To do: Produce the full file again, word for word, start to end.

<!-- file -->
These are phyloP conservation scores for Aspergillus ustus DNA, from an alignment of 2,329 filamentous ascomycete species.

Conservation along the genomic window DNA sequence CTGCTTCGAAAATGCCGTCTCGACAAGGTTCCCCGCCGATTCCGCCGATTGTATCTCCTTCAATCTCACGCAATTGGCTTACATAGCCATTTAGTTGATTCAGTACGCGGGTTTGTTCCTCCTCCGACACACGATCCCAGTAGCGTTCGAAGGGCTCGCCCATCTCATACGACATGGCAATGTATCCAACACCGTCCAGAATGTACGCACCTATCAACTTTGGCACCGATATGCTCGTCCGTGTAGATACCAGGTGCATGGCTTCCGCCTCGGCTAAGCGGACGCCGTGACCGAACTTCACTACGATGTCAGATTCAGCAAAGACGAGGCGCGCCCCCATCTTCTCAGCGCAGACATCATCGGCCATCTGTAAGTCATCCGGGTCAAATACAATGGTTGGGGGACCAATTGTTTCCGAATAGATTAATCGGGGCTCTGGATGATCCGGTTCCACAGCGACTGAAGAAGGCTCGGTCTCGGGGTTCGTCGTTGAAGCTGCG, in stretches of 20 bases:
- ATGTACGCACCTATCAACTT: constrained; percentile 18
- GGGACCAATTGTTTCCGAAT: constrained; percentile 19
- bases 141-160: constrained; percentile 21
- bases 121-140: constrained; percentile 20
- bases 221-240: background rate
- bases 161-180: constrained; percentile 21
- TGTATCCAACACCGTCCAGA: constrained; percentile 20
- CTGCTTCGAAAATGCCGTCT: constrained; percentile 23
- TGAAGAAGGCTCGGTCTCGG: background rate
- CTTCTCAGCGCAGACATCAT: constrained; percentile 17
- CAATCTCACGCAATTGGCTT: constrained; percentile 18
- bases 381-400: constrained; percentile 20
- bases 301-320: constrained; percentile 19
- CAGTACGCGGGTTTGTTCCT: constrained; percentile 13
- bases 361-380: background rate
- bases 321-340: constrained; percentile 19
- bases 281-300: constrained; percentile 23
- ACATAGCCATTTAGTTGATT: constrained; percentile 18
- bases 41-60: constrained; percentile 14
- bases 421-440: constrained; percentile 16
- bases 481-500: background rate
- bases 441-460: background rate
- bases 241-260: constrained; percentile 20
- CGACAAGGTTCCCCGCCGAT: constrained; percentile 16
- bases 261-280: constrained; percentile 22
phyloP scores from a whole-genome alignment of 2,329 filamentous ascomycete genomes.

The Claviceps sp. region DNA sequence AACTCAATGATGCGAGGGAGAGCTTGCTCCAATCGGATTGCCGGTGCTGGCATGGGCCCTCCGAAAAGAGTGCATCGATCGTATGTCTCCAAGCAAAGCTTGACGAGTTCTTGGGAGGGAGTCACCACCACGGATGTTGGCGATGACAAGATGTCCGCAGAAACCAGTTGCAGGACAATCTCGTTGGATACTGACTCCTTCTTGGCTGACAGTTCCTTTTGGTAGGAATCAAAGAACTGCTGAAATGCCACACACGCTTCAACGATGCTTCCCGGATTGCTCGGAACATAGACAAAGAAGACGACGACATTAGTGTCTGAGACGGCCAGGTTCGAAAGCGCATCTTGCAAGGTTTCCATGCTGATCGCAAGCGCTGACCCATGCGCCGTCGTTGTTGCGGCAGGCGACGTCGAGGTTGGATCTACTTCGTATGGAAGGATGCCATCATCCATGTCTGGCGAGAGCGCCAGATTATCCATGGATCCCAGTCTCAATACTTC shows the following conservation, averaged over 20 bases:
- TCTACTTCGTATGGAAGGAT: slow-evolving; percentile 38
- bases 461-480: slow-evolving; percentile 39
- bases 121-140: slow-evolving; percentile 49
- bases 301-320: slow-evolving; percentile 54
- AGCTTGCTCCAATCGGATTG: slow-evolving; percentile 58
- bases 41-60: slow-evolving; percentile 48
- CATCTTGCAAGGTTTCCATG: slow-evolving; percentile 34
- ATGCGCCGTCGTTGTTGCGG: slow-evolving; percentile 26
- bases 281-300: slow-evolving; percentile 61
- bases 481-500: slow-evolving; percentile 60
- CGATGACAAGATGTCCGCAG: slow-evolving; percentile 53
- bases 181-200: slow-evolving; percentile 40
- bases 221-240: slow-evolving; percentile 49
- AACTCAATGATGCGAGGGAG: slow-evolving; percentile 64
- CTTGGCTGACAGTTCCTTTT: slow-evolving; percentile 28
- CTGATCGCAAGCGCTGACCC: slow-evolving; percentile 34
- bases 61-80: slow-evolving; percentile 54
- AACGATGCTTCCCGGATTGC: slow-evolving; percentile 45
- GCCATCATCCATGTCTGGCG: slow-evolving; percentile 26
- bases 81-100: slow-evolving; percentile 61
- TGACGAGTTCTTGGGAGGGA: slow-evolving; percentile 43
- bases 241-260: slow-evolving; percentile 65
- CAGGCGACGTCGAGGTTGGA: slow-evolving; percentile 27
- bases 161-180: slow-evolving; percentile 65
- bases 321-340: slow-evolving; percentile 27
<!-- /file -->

These are phyloP conservation scores for Aspergillus ustus DNA, from an alignment of 2,329 filamentous ascomycete species.

Conservation along the genomic window DNA sequence CTGCTTCGAAAATGCCGTCTCGACAAGGTTCCCCGCCGATTCCGCCGATTGTATCTCCTTCAATCTCACGCAATTGGCTTACATAGCCATTTAGTTGATTCAGTACGCGGGTTTGTTCCTCCTCCGACACACGATCCCAGTAGCGTTCGAAGGGCTCGCCCATCTCATACGACATGGCAATGTATCCAACACCGTCCAGAATGTACGCACCTATCAACTTTGGCACCGATATGCTCGTCCGTGTAGATACCAGGTGCATGGCTTCCGCCTCGGCTAAGCGGACGCCGTGACCGAACTTCACTACGATGTCAGATTCAGCAAAGACGAGGCGCGCCCCCATCTTCTCAGCGCAGACATCATCGGCCATCTGTAAGTCATCCGGGTCAAATACAATGGTTGGGGGACCAATTGTTTCCGAATAGATTAATCGGGGCTCTGGATGATCCGGTTCCACAGCGACTGAAGAAGGCTCGGTCTCGGGGTTCGTCGTTGAAGCTGCG, in stretches of 20 bases:
- ATGTACGCACCTATCAACTT: constrained; percentile 18
- GGGACCAATTGTTTCCGAAT: constrained; percentile 19
- bases 141-160: constrained; percentile 21
- bases 121-140: constrained; percentile 20
- bases 221-240: background rate
- bases 161-180: constrained; percentile 21
- TGTATCCAACACCGTCCAGA: constrained; percentile 20
- CTGCTTCGAAAATGCCGTCT: constrained; percentile 23
- TGAAGAAGGCTCGGTCTCGG: background rate
- CTTCTCAGCGCAGACATCAT: constrained; percentile 17
- CAATCTCACGCAATTGGCTT: constrained; percentile 18
- bases 381-400: constrained; percentile 20
- bases 301-320: constrained; percentile 19
- CAGTACGCGGGTTTGTTCCT: constrained; percentile 13
- bases 361-380: background rate
- bases 321-340: constrained; percentile 19
- bases 281-300: constrained; percentile 23
- ACATAGCCATTTAGTTGATT: constrained; percentile 18
- bases 41-60: constrained; percentile 14
- bases 421-440: constrained; percentile 16
- bases 481-500: background rate
- bases 441-460: background rate
- bases 241-260: constrained; percentile 20
- CGACAAGGTTCCCCGCCGAT: constrained; percentile 16
- bases 261-280: constrained; percentile 22
phyloP scores from a whole-genome alignment of 2,329 filamentous ascomycete genomes.

The Claviceps sp. region DNA sequence AACTCAATGATGCGAGGGAGAGCTTGCTCCAATCGGATTGCCGGTGCTGGCATGGGCCCTCCGAAAAGAGTGCATCGATCGTATGTCTCCAAGCAAAGCTTGACGAGTTCTTGGGAGGGAGTCACCACCACGGATGTTGGCGATGACAAGATGTCCGCAGAAACCAGTTGCAGGACAATCTCGTTGGATACTGACTCCTTCTTGGCTGACAGTTCCTTTTGGTAGGAATCAAAGAACTGCTGAAATGCCACACACGCTTCAACGATGCTTCCCGGATTGCTCGGAACATAGACAAAGAAGACGACGACATTAGTGTCTGAGACGGCCAGGTTCGAAAGCGCATCTTGCAAGGTTTCCATGCTGATCGCAAGCGCTGACCCATGCGCCGTCGTTGTTGCGGCAGGCGACGTCGAGGTTGGATCTACTTCGTATGGAAGGATGCCATCATCCATGTCTGGCGAGAGCGCCAGATTATCCATGGATCCCAGTCTCAATACTTC shows the following conservation, averaged over 20 bases:
- TCTACTTCGTATGGAAGGAT: slow-evolving; percentile 38
- bases 461-480: slow-evolving; percentile 39
- bases 121-140: slow-evolving; percentile 49
- bases 301-320: slow-evolving; percentile 54
- AGCTTGCTCCAATCGGATTG: slow-evolving; percentile 58
- bases 41-60: slow-evolving; percentile 48
- CATCTTGCAAGGTTTCCATG: slow-evolving; percentile 34
- ATGCGCCGTCGTTGTTGCGG: slow-evolving; percentile 26
- bases 281-300: slow-evolving; percentile 61
- bases 481-500: slow-evolving; percentile 60
- CGATGACAAGATGTCCGCAG: slow-evolving; percentile 53
- bases 181-200: slow-evolving; percentile 40
- bases 221-240: slow-evolving; percentile 49
- AACTCAATGATGCGAGGGAG: slow-evolving; percentile 64
- CTTGGCTGACAGTTCCTTTT: slow-evolving; percentile 28
- CTGATCGCAAGCGCTGACCC: slow-evolving; percentile 34
- bases 61-80: slow-evolving; percentile 54
- AACGATGCTTCCCGGATTGC: slow-evolving; percentile 45
- GCCATCATCCATGTCTGGCG: slow-evolving; percentile 26
- bases 81-100: slow-evolving; percentile 61
- TGACGAGTTCTTGGGAGGGA: slow-evolving; percentile 43
- bases 241-260: slow-evolving; percentile 65
- CAGGCGACGTCGAGGTTGGA: slow-evolving; percentile 27
- bases 161-180: slow-evolving; percentile 65
- bases 321-340: slow-evolving; percentile 27